Share This Article:

Influence of Symbiotic Interaction between Fungus, Virus, and Tomato Plant in Combating Drought Stress

Abstract Full-Text HTML XML Download Download as PDF (Size:315KB) PP. 1633-1640
DOI: 10.4236/ajps.2015.610163    2,229 Downloads   2,892 Views  

ABSTRACT

The influence of the three-way interaction between the fungus (Curvularia protuberata), virus (CThTV), and tomato (Solanum lycopersicum) in combating drought stress was evaluated in this study. The plants in this greenhouse experiment were grown under conditions of 400 ± 150 μmol·m-2·s-1 photon flux density, 45% to 50% relative humidity (RH), and 30°C ± 2°C. Tomato seeds were germinated and inoculated with the combination of the fungus and virus at the seedling stage. The plants were allowed to grow for two weeks and randomly selected individuals were utilized. The selected plants were grown in one gallon pots containing organic potting soil. The treatments included non-symbiotic (NS), virus-free (VF), and symbiotic (An) plants. Each treatment received twelve samples and each sample was allowed to grow for an additional two weeks under drought stress. At that time, plants were exhibiting drought stress symptoms including visible wilting. Six samples from each treatment were utilized in determining selected physiological responses of tomato at pre-anthesis stage. The remaining six samples from each treatment were re-watered once and allowed to grow until they reached the anthesis stage. When they showed visible signs of wilting, the same physiological responses measured during pre-anthesis were conducted. The samples of each treatment were utilized at the end of each stage in determining photosynthetic rate, stomata conductance, photosynthetic pigments, water potential, and soluble sugar content. Plant growth, chlorophyll a, chlorophyll b, photosynthetic rate, stomata conductance, water potential, and soluble sugar content were similarly affected by the various treatments. However, carotenoids were significantly higher at pre-anthesis in the symbiotic plants in comparison to other treatments. Additionally, photosynthesis appeared to be significantly higher at anthesis compared to pre-anthesis for all treatments.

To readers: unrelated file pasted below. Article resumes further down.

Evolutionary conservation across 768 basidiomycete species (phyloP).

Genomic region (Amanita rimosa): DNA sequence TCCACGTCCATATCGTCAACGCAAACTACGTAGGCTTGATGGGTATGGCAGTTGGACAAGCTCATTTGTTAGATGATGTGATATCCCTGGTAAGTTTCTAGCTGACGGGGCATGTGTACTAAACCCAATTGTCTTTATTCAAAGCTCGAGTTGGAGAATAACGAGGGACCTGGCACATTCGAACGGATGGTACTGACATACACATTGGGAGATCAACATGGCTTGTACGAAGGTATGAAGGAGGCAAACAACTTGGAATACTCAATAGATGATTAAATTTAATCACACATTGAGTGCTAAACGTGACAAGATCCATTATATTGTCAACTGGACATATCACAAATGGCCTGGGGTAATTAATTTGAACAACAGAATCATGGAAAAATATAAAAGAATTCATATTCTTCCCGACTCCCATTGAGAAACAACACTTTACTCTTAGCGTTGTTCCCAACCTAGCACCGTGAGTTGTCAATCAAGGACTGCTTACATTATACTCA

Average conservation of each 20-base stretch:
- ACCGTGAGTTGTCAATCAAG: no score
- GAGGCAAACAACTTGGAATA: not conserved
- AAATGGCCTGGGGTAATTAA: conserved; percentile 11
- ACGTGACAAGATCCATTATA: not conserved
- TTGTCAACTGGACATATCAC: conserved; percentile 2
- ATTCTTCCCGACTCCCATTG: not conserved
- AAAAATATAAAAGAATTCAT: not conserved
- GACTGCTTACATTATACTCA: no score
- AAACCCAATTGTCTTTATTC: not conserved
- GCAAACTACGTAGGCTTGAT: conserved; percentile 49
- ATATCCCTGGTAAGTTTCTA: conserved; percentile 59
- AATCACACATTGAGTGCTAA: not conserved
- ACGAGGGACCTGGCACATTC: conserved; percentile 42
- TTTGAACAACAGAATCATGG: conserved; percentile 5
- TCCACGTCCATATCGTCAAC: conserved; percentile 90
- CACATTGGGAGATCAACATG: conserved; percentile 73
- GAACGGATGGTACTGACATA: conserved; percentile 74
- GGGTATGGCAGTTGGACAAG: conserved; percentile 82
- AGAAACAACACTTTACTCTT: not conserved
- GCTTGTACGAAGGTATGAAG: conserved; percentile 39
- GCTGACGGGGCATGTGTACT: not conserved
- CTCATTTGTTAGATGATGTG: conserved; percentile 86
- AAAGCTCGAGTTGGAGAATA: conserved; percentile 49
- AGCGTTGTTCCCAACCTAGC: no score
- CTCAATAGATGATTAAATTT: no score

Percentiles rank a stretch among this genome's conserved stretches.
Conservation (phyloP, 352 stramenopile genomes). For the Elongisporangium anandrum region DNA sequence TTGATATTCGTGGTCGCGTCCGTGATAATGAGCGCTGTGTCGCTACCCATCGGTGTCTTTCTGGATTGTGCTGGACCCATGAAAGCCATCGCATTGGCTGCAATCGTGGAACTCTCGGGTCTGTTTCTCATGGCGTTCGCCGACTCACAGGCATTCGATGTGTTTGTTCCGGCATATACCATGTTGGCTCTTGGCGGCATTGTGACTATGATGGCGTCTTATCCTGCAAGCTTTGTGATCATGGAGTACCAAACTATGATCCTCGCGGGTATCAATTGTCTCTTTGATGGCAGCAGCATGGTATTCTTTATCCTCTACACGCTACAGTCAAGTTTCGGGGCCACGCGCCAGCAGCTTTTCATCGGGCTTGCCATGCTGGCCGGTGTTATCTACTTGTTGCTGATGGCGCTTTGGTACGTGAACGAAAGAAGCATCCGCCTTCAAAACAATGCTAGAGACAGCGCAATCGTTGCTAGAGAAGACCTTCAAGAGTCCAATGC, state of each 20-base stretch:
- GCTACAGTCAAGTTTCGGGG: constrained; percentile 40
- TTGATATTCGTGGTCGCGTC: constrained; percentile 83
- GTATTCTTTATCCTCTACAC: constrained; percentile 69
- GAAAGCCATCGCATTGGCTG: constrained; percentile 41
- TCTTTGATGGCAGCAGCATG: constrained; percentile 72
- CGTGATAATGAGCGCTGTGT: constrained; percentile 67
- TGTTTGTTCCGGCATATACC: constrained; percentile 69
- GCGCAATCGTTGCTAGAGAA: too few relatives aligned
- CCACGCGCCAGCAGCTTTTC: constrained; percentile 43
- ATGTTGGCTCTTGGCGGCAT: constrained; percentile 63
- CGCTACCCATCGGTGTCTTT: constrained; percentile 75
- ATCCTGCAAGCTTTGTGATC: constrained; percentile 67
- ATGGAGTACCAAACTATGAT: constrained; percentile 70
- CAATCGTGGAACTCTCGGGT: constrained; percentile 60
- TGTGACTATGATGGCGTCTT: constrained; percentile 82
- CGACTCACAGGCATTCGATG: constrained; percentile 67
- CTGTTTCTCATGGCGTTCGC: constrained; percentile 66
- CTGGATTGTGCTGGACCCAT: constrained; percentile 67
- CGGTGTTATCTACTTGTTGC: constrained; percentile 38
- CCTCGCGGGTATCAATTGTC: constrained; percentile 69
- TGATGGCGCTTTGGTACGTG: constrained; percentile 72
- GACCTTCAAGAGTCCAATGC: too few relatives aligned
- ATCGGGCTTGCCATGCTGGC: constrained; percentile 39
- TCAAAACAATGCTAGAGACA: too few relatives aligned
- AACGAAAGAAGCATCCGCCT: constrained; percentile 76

Conflicts of Interest

The authors declare no conflicts of interest.

Cite this paper

Al-Hamdani, S. , Stoelting, A. and Morsy, M. (2015) Influence of Symbiotic Interaction between Fungus, Virus, and Tomato Plant in Combating Drought Stress. American Journal of Plant Sciences, 6, 1633-1640. doi: 10.4236/ajps.2015.610163.

References

[1] Krings, M., Taylor, T.N., Hass, H., Kerp, H., Dotzler, N. and Hermsen, E.J. (2007) Fungal Endophytes in a 400 Million-yr-Old Land Plant: Infection Pathways, Spatial Distribution and Host Responses. New Phytologist, 174, 648-665.
http://dx.doi.org/10.1111/j.1469-8137.2007.02008.x
[2] Pirozynski, K.A. and Malloch, D.W. (1975) The Origin of Land Plants: A Matter of Mycotrophism. Biosystems, 6, 153-164.
http://dx.doi.org/10.1016/0303-2647(75)90023-4
[3] Pilon-Smits, E.A.H., Terry, N., Sears, T., Kim, H., Zayed, A., Hwang, S., van Dun, K., Voogd, E., Verwoerd, T.C., Krutwagen, R.W.H.H. and Goddijn, O.J.M. (1998) Trehalose-Producing Transgenic Tobacco Plants Show Improved Growth Performance under Drought Stress. Journal of Plant Physiology, 152, 525-532.
http://dx.doi.org/10.1016/S0176-1617(98)80273-3
[4] Vinocur, B. and Altman, A. (2005) Recent Advances in Engineering Plant Tolerance to Abiotic Stress: Achievements and Limitations. Current Opinion in Biotechnology, 16, 123-132.
http://dx.doi.org/10.1016/j.copbio.2005.02.001
[5] Márquez, L.M., Redman, R.S., Rodriguez, R.J. and Roossinck, M.J. (2007) A Virus in a Fungus in a Plant: Three-Way Symbiosis Required for Thermal Tolerance. Science, 315, 513-515.
http://dx.doi.org/10.1126/science.1136237
[6] Rodriguez, R.J., Henson, J., Van Volkenburgh, E., Hoy, M., Wright, L., Beckwith, F., Kim, Y. and Redman, R.S. (2008) Stress Tolerance in Plants via Habitat-Adapted Symbiosis. ISME, 2, 404-416.
http://dx.doi.org/10.1038/ismej.2007.106
[7] Morsy, M.R., Oswald, J., He, J., Tang, Y. and Roossinck, M.J. (2010) Teasing Apart a Three-Way Symbiosis: Transciptome Analyses of Curvularia protuberate in Response to Viral Infection and Heat Stress. Biochemical and Biophysical Research Communications, 401, 225-230.